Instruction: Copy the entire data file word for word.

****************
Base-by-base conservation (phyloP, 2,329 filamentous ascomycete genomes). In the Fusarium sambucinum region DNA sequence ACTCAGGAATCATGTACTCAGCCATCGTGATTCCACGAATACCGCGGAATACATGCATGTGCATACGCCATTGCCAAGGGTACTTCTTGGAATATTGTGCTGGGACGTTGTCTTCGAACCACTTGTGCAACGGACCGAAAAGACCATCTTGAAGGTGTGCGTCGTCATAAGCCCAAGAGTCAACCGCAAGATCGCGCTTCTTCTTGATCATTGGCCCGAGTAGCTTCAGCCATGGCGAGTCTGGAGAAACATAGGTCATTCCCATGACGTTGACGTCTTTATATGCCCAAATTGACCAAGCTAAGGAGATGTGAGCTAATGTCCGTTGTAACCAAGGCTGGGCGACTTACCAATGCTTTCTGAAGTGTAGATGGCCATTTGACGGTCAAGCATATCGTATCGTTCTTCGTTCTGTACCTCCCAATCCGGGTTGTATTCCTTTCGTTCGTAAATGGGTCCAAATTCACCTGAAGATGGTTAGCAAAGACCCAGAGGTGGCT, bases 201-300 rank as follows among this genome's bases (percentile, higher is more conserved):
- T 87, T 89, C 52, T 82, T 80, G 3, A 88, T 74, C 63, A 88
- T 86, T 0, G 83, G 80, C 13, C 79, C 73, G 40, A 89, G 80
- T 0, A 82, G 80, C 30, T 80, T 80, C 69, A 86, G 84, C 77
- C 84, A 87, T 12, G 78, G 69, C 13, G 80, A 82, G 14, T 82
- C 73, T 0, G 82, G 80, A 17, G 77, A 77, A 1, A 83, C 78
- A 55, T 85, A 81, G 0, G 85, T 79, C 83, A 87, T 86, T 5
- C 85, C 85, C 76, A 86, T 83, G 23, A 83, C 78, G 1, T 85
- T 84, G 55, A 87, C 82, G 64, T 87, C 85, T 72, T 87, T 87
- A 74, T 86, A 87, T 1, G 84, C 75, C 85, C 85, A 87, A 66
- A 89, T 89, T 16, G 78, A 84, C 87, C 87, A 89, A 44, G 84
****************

Base-by-base conservation (phyloP, 2,329 filamentous ascomycete genomes). In the Fusarium sambucinum region DNA sequence ACTCAGGAATCATGTACTCAGCCATCGTGATTCCACGAATACCGCGGAATACATGCATGTGCATACGCCATTGCCAAGGGTACTTCTTGGAATATTGTGCTGGGACGTTGTCTTCGAACCACTTGTGCAACGGACCGAAAAGACCATCTTGAAGGTGTGCGTCGTCATAAGCCCAAGAGTCAACCGCAAGATCGCGCTTCTTCTTGATCATTGGCCCGAGTAGCTTCAGCCATGGCGAGTCTGGAGAAACATAGGTCATTCCCATGACGTTGACGTCTTTATATGCCCAAATTGACCAAGCTAAGGAGATGTGAGCTAATGTCCGTTGTAACCAAGGCTGGGCGACTTACCAATGCTTTCTGAAGTGTAGATGGCCATTTGACGGTCAAGCATATCGTATCGTTCTTCGTTCTGTACCTCCCAATCCGGGTTGTATTCCTTTCGTTCGTAAATGGGTCCAAATTCACCTGAAGATGGTTAGCAAAGACCCAGAGGTGGCT, bases 201-300 rank as follows among this genome's bases (percentile, higher is more conserved):
- T 87, T 89, C 52, T 82, T 80, G 3, A 88, T 74, C 63, A 88
- T 86, T 0, G 83, G 80, C 13, C 79, C 73, G 40, A 89, G 80
- T 0, A 82, G 80, C 30, T 80, T 80, C 69, A 86, G 84, C 77
- C 84, A 87, T 12, G 78, G 69, C 13, G 80, A 82, G 14, T 82
- C 73, T 0, G 82, G 80, A 17, G 77, A 77, A 1, A 83, C 78
- A 55, T 85, A 81, G 0, G 85, T 79, C 83, A 87, T 86, T 5
- C 85, C 85, C 76, A 86, T 83, G 23, A 83, C 78, G 1, T 85
- T 84, G 55, A 87, C 82, G 64, T 87, C 85, T 72, T 87, T 87
- A 74, T 86, A 87, T 1, G 84, C 75, C 85, C 85, A 87, A 66
- A 89, T 89, T 16, G 78, A 84, C 87, C 87, A 89, A 44, G 84